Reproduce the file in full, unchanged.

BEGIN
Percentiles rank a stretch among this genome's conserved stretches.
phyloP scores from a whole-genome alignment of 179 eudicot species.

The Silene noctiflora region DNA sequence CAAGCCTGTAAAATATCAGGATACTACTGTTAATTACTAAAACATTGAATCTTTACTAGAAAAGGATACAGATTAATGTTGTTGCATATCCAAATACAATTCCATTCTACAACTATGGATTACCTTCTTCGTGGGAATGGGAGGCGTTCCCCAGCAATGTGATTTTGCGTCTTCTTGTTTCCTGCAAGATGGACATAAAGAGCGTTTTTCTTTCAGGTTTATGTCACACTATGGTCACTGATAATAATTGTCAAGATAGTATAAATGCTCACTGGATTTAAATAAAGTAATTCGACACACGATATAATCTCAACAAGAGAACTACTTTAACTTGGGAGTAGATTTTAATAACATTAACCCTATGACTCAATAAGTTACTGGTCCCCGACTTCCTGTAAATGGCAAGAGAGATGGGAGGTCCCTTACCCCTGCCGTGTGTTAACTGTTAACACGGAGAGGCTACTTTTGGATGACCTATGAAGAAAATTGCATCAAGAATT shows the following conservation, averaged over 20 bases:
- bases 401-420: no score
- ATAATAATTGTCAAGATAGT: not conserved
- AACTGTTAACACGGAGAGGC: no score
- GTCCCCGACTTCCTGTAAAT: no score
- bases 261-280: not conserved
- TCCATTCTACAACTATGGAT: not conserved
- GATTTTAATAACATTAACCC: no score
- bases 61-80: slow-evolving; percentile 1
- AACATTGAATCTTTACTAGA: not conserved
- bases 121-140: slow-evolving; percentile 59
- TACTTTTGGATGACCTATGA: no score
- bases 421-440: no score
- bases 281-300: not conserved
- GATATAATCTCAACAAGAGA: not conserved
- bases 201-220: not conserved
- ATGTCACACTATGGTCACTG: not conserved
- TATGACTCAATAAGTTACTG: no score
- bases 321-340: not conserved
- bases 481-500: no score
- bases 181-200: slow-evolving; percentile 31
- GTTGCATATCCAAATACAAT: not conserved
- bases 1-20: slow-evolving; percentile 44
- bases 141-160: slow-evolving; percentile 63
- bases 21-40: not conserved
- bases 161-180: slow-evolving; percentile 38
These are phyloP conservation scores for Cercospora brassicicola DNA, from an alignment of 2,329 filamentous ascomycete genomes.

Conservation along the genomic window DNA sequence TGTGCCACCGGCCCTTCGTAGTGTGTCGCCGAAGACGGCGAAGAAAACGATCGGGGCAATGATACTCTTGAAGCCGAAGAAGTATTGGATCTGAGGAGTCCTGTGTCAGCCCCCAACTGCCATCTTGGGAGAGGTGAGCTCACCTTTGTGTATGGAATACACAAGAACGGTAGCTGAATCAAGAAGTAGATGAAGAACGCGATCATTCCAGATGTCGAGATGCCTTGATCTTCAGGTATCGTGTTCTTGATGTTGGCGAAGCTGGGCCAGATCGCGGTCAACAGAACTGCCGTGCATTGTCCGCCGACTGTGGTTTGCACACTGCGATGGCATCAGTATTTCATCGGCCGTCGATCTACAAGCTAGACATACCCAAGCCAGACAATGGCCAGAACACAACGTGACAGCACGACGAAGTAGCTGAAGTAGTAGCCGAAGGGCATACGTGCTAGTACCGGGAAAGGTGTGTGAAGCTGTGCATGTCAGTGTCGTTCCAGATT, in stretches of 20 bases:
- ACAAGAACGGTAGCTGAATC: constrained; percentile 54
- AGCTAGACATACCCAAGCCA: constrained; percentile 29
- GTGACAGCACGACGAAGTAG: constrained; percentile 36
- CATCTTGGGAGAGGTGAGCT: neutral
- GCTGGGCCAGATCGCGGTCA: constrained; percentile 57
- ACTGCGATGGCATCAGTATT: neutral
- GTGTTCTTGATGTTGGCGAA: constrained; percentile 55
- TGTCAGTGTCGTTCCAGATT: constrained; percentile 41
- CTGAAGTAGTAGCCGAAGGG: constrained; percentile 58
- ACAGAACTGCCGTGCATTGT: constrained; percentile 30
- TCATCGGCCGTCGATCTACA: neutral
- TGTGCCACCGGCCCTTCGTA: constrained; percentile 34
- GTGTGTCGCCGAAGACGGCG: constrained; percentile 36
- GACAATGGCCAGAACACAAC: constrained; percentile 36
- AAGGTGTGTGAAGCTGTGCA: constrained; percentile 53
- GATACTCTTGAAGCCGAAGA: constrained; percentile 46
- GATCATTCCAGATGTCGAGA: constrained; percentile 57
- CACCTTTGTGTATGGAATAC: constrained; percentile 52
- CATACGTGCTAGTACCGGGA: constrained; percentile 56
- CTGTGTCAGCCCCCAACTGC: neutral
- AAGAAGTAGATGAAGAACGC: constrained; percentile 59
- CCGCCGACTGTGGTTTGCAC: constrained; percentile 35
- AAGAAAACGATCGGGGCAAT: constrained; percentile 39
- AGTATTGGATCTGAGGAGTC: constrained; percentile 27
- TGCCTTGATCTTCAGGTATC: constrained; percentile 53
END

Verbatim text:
Percentiles rank a stretch among this genome's conserved stretches.
phyloP scores from a whole-genome alignment of 179 eudicot species.

The Silene noctiflora region DNA sequence CAAGCCTGTAAAATATCAGGATACTACTGTTAATTACTAAAACATTGAATCTTTACTAGAAAAGGATACAGATTAATGTTGTTGCATATCCAAATACAATTCCATTCTACAACTATGGATTACCTTCTTCGTGGGAATGGGAGGCGTTCCCCAGCAATGTGATTTTGCGTCTTCTTGTTTCCTGCAAGATGGACATAAAGAGCGTTTTTCTTTCAGGTTTATGTCACACTATGGTCACTGATAATAATTGTCAAGATAGTATAAATGCTCACTGGATTTAAATAAAGTAATTCGACACACGATATAATCTCAACAAGAGAACTACTTTAACTTGGGAGTAGATTTTAATAACATTAACCCTATGACTCAATAAGTTACTGGTCCCCGACTTCCTGTAAATGGCAAGAGAGATGGGAGGTCCCTTACCCCTGCCGTGTGTTAACTGTTAACACGGAGAGGCTACTTTTGGATGACCTATGAAGAAAATTGCATCAAGAATT shows the following conservation, averaged over 20 bases:
- bases 401-420: no score
- ATAATAATTGTCAAGATAGT: not conserved
- AACTGTTAACACGGAGAGGC: no score
- GTCCCCGACTTCCTGTAAAT: no score
- bases 261-280: not conserved
- TCCATTCTACAACTATGGAT: not conserved
- GATTTTAATAACATTAACCC: no score
- bases 61-80: slow-evolving; percentile 1
- AACATTGAATCTTTACTAGA: not conserved
- bases 121-140: slow-evolving; percentile 59
- TACTTTTGGATGACCTATGA: no score
- bases 421-440: no score
- bases 281-300: not conserved
- GATATAATCTCAACAAGAGA: not conserved
- bases 201-220: not conserved
- ATGTCACACTATGGTCACTG: not conserved
- TATGACTCAATAAGTTACTG: no score
- bases 321-340: not conserved
- bases 481-500: no score
- bases 181-200: slow-evolving; percentile 31
- GTTGCATATCCAAATACAAT: not conserved
- bases 1-20: slow-evolving; percentile 44
- bases 141-160: slow-evolving; percentile 63
- bases 21-40: not conserved
- bases 161-180: slow-evolving; percentile 38
These are phyloP conservation scores for Cercospora brassicicola DNA, from an alignment of 2,329 filamentous ascomycete genomes.

Conservation along the genomic window DNA sequence TGTGCCACCGGCCCTTCGTAGTGTGTCGCCGAAGACGGCGAAGAAAACGATCGGGGCAATGATACTCTTGAAGCCGAAGAAGTATTGGATCTGAGGAGTCCTGTGTCAGCCCCCAACTGCCATCTTGGGAGAGGTGAGCTCACCTTTGTGTATGGAATACACAAGAACGGTAGCTGAATCAAGAAGTAGATGAAGAACGCGATCATTCCAGATGTCGAGATGCCTTGATCTTCAGGTATCGTGTTCTTGATGTTGGCGAAGCTGGGCCAGATCGCGGTCAACAGAACTGCCGTGCATTGTCCGCCGACTGTGGTTTGCACACTGCGATGGCATCAGTATTTCATCGGCCGTCGATCTACAAGCTAGACATACCCAAGCCAGACAATGGCCAGAACACAACGTGACAGCACGACGAAGTAGCTGAAGTAGTAGCCGAAGGGCATACGTGCTAGTACCGGGAAAGGTGTGTGAAGCTGTGCATGTCAGTGTCGTTCCAGATT, in stretches of 20 bases:
- ACAAGAACGGTAGCTGAATC: constrained; percentile 54
- AGCTAGACATACCCAAGCCA: constrained; percentile 29
- GTGACAGCACGACGAAGTAG: constrained; percentile 36
- CATCTTGGGAGAGGTGAGCT: neutral
- GCTGGGCCAGATCGCGGTCA: constrained; percentile 57
- ACTGCGATGGCATCAGTATT: neutral
- GTGTTCTTGATGTTGGCGAA: constrained; percentile 55
- TGTCAGTGTCGTTCCAGATT: constrained; percentile 41
- CTGAAGTAGTAGCCGAAGGG: constrained; percentile 58
- ACAGAACTGCCGTGCATTGT: constrained; percentile 30
- TCATCGGCCGTCGATCTACA: neutral
- TGTGCCACCGGCCCTTCGTA: constrained; percentile 34
- GTGTGTCGCCGAAGACGGCG: constrained; percentile 36
- GACAATGGCCAGAACACAAC: constrained; percentile 36
- AAGGTGTGTGAAGCTGTGCA: constrained; percentile 53
- GATACTCTTGAAGCCGAAGA: constrained; percentile 46
- GATCATTCCAGATGTCGAGA: constrained; percentile 57
- CACCTTTGTGTATGGAATAC: constrained; percentile 52
- CATACGTGCTAGTACCGGGA: constrained; percentile 56
- CTGTGTCAGCCCCCAACTGC: neutral
- AAGAAGTAGATGAAGAACGC: constrained; percentile 59
- CCGCCGACTGTGGTTTGCAC: constrained; percentile 35
- AAGAAAACGATCGGGGCAAT: constrained; percentile 39
- AGTATTGGATCTGAGGAGTC: constrained; percentile 27
- TGCCTTGATCTTCAGGTATC: constrained; percentile 53